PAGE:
Please note: I am an amateur sewer, so some of my terminology might not be correct. I hope it's easy enough for anyone to follow. This is also a pretty forgiving project if you make a few mistakes in measuring and if your lines are crooked (as several of mine are)
Step 1: Gather your materials
Apron ties: I found loops of t-shirt fabric on clearance at a local craft store and that is what I used for my aprons. However, you could use bias tape, cut your own t-shirt loops (by trimming a 1-inch section off the bottom of a t-shirt, cutting it into one strip, and tugging on it so that the ends curl in), ribbon, yarn, or any other material that would function like apron strings. A drawstring threader is also helpful if you have one. If not, you will need a safety pin.
Measuring and cutting tools: A rotary cutter and cutting mat are not necessary, but they are extremely helpful. When I originally made my aprons, I did not have a cutter and mat, so I used a good, old-fashioned yardstick and scissors. You will also need a ruler and a marking pen or chalk.
Sewing tools: I used a sewing machine, but I imagine the project could be hand-sewn as well (although it seems like it would be tedious to me). I also recommend using straight pins to pin the fabric before taking the piece to your sewing machine. I used matching thread, but if you wanted your stitches to be visible, you could use contrasting thread.
Embellishments: I did not use any embellishments on my aprons, but you could add buttons, flowers, or any other decorative elements as you see fit.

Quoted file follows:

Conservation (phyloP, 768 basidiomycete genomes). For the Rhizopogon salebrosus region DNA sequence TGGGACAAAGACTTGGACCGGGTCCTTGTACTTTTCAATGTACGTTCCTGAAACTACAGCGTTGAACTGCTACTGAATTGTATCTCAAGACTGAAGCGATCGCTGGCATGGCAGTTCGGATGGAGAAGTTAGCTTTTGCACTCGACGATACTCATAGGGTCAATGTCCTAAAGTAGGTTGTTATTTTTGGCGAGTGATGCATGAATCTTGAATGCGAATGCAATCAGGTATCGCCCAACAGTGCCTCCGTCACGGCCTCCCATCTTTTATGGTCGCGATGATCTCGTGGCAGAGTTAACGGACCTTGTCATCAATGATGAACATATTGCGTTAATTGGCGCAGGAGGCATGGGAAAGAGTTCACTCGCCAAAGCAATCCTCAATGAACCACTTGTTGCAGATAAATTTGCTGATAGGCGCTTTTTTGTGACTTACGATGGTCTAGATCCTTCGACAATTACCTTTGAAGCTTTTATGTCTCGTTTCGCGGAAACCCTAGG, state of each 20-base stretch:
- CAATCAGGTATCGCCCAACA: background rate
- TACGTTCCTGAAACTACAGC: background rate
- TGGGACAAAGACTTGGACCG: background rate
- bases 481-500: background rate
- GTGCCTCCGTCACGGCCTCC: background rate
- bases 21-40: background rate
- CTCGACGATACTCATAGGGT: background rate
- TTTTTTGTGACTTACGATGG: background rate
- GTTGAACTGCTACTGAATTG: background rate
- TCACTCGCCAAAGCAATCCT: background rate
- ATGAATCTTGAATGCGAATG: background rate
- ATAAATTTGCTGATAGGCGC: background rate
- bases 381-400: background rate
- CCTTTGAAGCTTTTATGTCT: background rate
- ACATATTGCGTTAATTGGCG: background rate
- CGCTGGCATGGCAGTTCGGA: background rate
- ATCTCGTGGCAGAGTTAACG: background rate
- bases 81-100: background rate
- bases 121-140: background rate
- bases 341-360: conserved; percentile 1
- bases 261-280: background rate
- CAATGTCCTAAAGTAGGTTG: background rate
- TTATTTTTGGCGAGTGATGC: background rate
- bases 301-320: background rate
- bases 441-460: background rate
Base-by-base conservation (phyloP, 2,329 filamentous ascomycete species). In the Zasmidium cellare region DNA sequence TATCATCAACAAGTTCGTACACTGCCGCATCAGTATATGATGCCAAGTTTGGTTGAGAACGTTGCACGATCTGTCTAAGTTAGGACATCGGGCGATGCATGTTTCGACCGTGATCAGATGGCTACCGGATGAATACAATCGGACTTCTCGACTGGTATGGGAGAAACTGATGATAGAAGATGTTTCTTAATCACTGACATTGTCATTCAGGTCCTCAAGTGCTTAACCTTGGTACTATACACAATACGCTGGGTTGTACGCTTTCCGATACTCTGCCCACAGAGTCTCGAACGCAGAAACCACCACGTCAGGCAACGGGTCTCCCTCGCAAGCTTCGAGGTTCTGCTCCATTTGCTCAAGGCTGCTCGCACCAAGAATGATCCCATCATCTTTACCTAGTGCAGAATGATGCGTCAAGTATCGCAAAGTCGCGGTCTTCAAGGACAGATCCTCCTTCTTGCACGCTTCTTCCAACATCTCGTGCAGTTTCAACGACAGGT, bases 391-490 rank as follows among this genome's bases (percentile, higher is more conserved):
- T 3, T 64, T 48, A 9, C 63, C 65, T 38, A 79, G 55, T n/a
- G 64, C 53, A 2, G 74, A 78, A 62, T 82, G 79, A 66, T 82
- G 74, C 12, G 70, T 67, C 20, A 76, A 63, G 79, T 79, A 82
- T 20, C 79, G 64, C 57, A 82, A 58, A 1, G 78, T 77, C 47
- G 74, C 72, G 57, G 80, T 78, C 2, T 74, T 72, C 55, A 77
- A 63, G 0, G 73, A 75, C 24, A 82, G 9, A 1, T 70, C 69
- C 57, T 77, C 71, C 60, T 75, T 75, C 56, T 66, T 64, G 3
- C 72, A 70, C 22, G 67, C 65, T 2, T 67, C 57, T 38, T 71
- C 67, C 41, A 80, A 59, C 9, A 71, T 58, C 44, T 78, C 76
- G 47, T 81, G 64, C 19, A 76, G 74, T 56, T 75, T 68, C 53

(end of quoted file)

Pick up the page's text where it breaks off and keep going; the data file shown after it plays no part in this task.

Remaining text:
MIsc: I use an iron and ironing board to help create some of the folds when sewing my hems. If you don't feel it necessary to press your folds, then you will not need an iron or ironing board.
Step 2: Measure your fabric and cut
Step 3: Fold, press, and sew the top and bottom
Note: for some fabrics, it might be easier to do this step in smaller sections as you go, instead of trying to fold, press and pin the entire edge. The fabric I am using has some stretch to it, so it is easier to fold, press, and pin as I go.
After you have completed this for the top and bottom edges, take your work to the sewing machine. The folds should be about the width of the presser foot, so I sew a running stitch down the center of the folds. Make sure to do this for both the top and bottom folds.
Step 4: Fold the bottom to the top
Step 5: Fold, press, and sew the sides
Once you have folded, pressed, and pinned both sides, return to the sewing machine. This time, you are going to make two lines down each fold, creating an inner casing through which you will later thread your apron strings. Use the outer edge of the presser foot as your guide. For each side fold, sew once with the outer edge of the presser foot lined up with the outside edge of the apron, then flip it around, remove the pins, and use the outer edge of the presser foot lined up with the inner edge of the fold. Your lines should be approximately 1/2" apart (mine are father apart in the photo).
Step 6: Meaure thirds and create pockets
Note: if you want two pockets, or more than three pockets, divide your apron accordingly.
Once you have drawn your chalk lines, take your apron to your sewing machine and sew a straight stitch up each line. This will have created the divisions for your pockets.
Step 7: Add the apron ties
Return to your sewing machine and stitch the tie into place with a running stitch between the two parallel lines that created this pocket. Repeat for the other side.
Feel free to add any embellishments as you like.
Step 8: You're finished!
Note: if your ties are on the shorter side, tie your apron only in the back. My ties are on the longer side, so I loop them around the back and then back to the front and tie in the front.
Also, don't worry if any of your folds or edges aren't perfect, no one will notice once you are wearing the apron.